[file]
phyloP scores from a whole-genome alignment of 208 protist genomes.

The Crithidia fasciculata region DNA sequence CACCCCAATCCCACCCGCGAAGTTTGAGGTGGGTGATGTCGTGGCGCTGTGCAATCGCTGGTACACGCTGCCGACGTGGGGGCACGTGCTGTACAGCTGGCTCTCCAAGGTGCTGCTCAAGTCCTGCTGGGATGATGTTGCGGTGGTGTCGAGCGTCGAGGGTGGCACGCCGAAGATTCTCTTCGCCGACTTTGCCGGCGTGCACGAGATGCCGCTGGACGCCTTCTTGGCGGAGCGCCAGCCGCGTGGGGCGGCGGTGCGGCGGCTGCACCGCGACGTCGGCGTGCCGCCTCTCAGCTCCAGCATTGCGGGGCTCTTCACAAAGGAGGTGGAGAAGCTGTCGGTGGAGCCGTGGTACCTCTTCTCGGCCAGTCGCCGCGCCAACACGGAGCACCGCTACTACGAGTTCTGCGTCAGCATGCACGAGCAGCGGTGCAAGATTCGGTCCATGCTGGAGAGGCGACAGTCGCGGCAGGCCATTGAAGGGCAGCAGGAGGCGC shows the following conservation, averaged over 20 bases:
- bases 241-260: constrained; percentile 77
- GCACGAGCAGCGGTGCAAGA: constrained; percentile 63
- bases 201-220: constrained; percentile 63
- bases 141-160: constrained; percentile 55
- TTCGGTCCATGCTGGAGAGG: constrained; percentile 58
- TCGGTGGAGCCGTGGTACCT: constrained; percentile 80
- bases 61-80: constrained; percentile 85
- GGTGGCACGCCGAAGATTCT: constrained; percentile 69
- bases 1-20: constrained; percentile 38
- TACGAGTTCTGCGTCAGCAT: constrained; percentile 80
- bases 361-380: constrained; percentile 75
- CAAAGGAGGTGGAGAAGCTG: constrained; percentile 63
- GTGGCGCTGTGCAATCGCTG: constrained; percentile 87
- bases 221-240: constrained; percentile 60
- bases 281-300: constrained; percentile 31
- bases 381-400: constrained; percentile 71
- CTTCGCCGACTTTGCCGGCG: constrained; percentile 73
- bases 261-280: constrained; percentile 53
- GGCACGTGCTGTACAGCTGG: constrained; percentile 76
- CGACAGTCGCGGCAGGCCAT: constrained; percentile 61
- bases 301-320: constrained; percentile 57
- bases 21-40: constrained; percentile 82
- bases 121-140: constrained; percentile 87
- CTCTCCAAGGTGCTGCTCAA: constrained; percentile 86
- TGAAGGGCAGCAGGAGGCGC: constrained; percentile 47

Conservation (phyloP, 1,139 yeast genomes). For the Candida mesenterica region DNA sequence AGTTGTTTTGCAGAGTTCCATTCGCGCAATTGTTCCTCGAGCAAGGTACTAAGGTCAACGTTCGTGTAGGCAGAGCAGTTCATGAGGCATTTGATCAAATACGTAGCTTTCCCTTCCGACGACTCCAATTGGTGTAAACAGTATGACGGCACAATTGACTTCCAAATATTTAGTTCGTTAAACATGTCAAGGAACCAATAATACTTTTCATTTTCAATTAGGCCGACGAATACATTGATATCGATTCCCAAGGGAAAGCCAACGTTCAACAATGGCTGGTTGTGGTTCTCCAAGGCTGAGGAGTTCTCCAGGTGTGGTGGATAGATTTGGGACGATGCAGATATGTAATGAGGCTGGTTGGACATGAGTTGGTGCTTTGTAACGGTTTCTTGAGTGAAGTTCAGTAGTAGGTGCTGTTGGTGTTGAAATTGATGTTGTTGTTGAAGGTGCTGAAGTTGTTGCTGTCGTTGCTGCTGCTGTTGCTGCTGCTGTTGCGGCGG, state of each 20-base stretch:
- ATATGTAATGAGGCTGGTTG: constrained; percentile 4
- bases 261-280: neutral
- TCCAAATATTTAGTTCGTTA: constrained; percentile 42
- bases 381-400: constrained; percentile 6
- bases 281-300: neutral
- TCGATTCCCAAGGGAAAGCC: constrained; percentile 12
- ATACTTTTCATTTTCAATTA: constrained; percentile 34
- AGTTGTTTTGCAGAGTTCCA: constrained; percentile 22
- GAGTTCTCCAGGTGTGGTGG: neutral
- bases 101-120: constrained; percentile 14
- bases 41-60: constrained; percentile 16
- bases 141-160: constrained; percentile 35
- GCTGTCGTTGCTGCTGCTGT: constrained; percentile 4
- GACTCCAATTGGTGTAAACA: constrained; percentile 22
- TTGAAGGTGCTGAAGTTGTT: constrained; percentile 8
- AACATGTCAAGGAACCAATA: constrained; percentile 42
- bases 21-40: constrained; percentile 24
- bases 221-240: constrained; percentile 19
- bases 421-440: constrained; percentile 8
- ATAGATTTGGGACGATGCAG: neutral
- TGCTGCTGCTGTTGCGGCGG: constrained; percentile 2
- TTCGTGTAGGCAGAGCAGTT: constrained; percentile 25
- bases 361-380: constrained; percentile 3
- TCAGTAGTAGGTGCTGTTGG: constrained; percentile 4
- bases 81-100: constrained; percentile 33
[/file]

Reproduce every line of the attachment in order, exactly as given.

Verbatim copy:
phyloP scores from a whole-genome alignment of 208 protist genomes.

The Crithidia fasciculata region DNA sequence CACCCCAATCCCACCCGCGAAGTTTGAGGTGGGTGATGTCGTGGCGCTGTGCAATCGCTGGTACACGCTGCCGACGTGGGGGCACGTGCTGTACAGCTGGCTCTCCAAGGTGCTGCTCAAGTCCTGCTGGGATGATGTTGCGGTGGTGTCGAGCGTCGAGGGTGGCACGCCGAAGATTCTCTTCGCCGACTTTGCCGGCGTGCACGAGATGCCGCTGGACGCCTTCTTGGCGGAGCGCCAGCCGCGTGGGGCGGCGGTGCGGCGGCTGCACCGCGACGTCGGCGTGCCGCCTCTCAGCTCCAGCATTGCGGGGCTCTTCACAAAGGAGGTGGAGAAGCTGTCGGTGGAGCCGTGGTACCTCTTCTCGGCCAGTCGCCGCGCCAACACGGAGCACCGCTACTACGAGTTCTGCGTCAGCATGCACGAGCAGCGGTGCAAGATTCGGTCCATGCTGGAGAGGCGACAGTCGCGGCAGGCCATTGAAGGGCAGCAGGAGGCGC shows the following conservation, averaged over 20 bases:
- bases 241-260: constrained; percentile 77
- GCACGAGCAGCGGTGCAAGA: constrained; percentile 63
- bases 201-220: constrained; percentile 63
- bases 141-160: constrained; percentile 55
- TTCGGTCCATGCTGGAGAGG: constrained; percentile 58
- TCGGTGGAGCCGTGGTACCT: constrained; percentile 80
- bases 61-80: constrained; percentile 85
- GGTGGCACGCCGAAGATTCT: constrained; percentile 69
- bases 1-20: constrained; percentile 38
- TACGAGTTCTGCGTCAGCAT: constrained; percentile 80
- bases 361-380: constrained; percentile 75
- CAAAGGAGGTGGAGAAGCTG: constrained; percentile 63
- GTGGCGCTGTGCAATCGCTG: constrained; percentile 87
- bases 221-240: constrained; percentile 60
- bases 281-300: constrained; percentile 31
- bases 381-400: constrained; percentile 71
- CTTCGCCGACTTTGCCGGCG: constrained; percentile 73
- bases 261-280: constrained; percentile 53
- GGCACGTGCTGTACAGCTGG: constrained; percentile 76
- CGACAGTCGCGGCAGGCCAT: constrained; percentile 61
- bases 301-320: constrained; percentile 57
- bases 21-40: constrained; percentile 82
- bases 121-140: constrained; percentile 87
- CTCTCCAAGGTGCTGCTCAA: constrained; percentile 86
- TGAAGGGCAGCAGGAGGCGC: constrained; percentile 47

Conservation (phyloP, 1,139 yeast genomes). For the Candida mesenterica region DNA sequence AGTTGTTTTGCAGAGTTCCATTCGCGCAATTGTTCCTCGAGCAAGGTACTAAGGTCAACGTTCGTGTAGGCAGAGCAGTTCATGAGGCATTTGATCAAATACGTAGCTTTCCCTTCCGACGACTCCAATTGGTGTAAACAGTATGACGGCACAATTGACTTCCAAATATTTAGTTCGTTAAACATGTCAAGGAACCAATAATACTTTTCATTTTCAATTAGGCCGACGAATACATTGATATCGATTCCCAAGGGAAAGCCAACGTTCAACAATGGCTGGTTGTGGTTCTCCAAGGCTGAGGAGTTCTCCAGGTGTGGTGGATAGATTTGGGACGATGCAGATATGTAATGAGGCTGGTTGGACATGAGTTGGTGCTTTGTAACGGTTTCTTGAGTGAAGTTCAGTAGTAGGTGCTGTTGGTGTTGAAATTGATGTTGTTGTTGAAGGTGCTGAAGTTGTTGCTGTCGTTGCTGCTGCTGTTGCTGCTGCTGTTGCGGCGG, state of each 20-base stretch:
- ATATGTAATGAGGCTGGTTG: constrained; percentile 4
- bases 261-280: neutral
- TCCAAATATTTAGTTCGTTA: constrained; percentile 42
- bases 381-400: constrained; percentile 6
- bases 281-300: neutral
- TCGATTCCCAAGGGAAAGCC: constrained; percentile 12
- ATACTTTTCATTTTCAATTA: constrained; percentile 34
- AGTTGTTTTGCAGAGTTCCA: constrained; percentile 22
- GAGTTCTCCAGGTGTGGTGG: neutral
- bases 101-120: constrained; percentile 14
- bases 41-60: constrained; percentile 16
- bases 141-160: constrained; percentile 35
- GCTGTCGTTGCTGCTGCTGT: constrained; percentile 4
- GACTCCAATTGGTGTAAACA: constrained; percentile 22
- TTGAAGGTGCTGAAGTTGTT: constrained; percentile 8
- AACATGTCAAGGAACCAATA: constrained; percentile 42
- bases 21-40: constrained; percentile 24
- bases 221-240: constrained; percentile 19
- bases 421-440: constrained; percentile 8
- ATAGATTTGGGACGATGCAG: neutral
- TGCTGCTGCTGTTGCGGCGG: constrained; percentile 2
- TTCGTGTAGGCAGAGCAGTT: constrained; percentile 25
- bases 361-380: constrained; percentile 3
- TCAGTAGTAGGTGCTGTTGG: constrained; percentile 4
- bases 81-100: constrained; percentile 33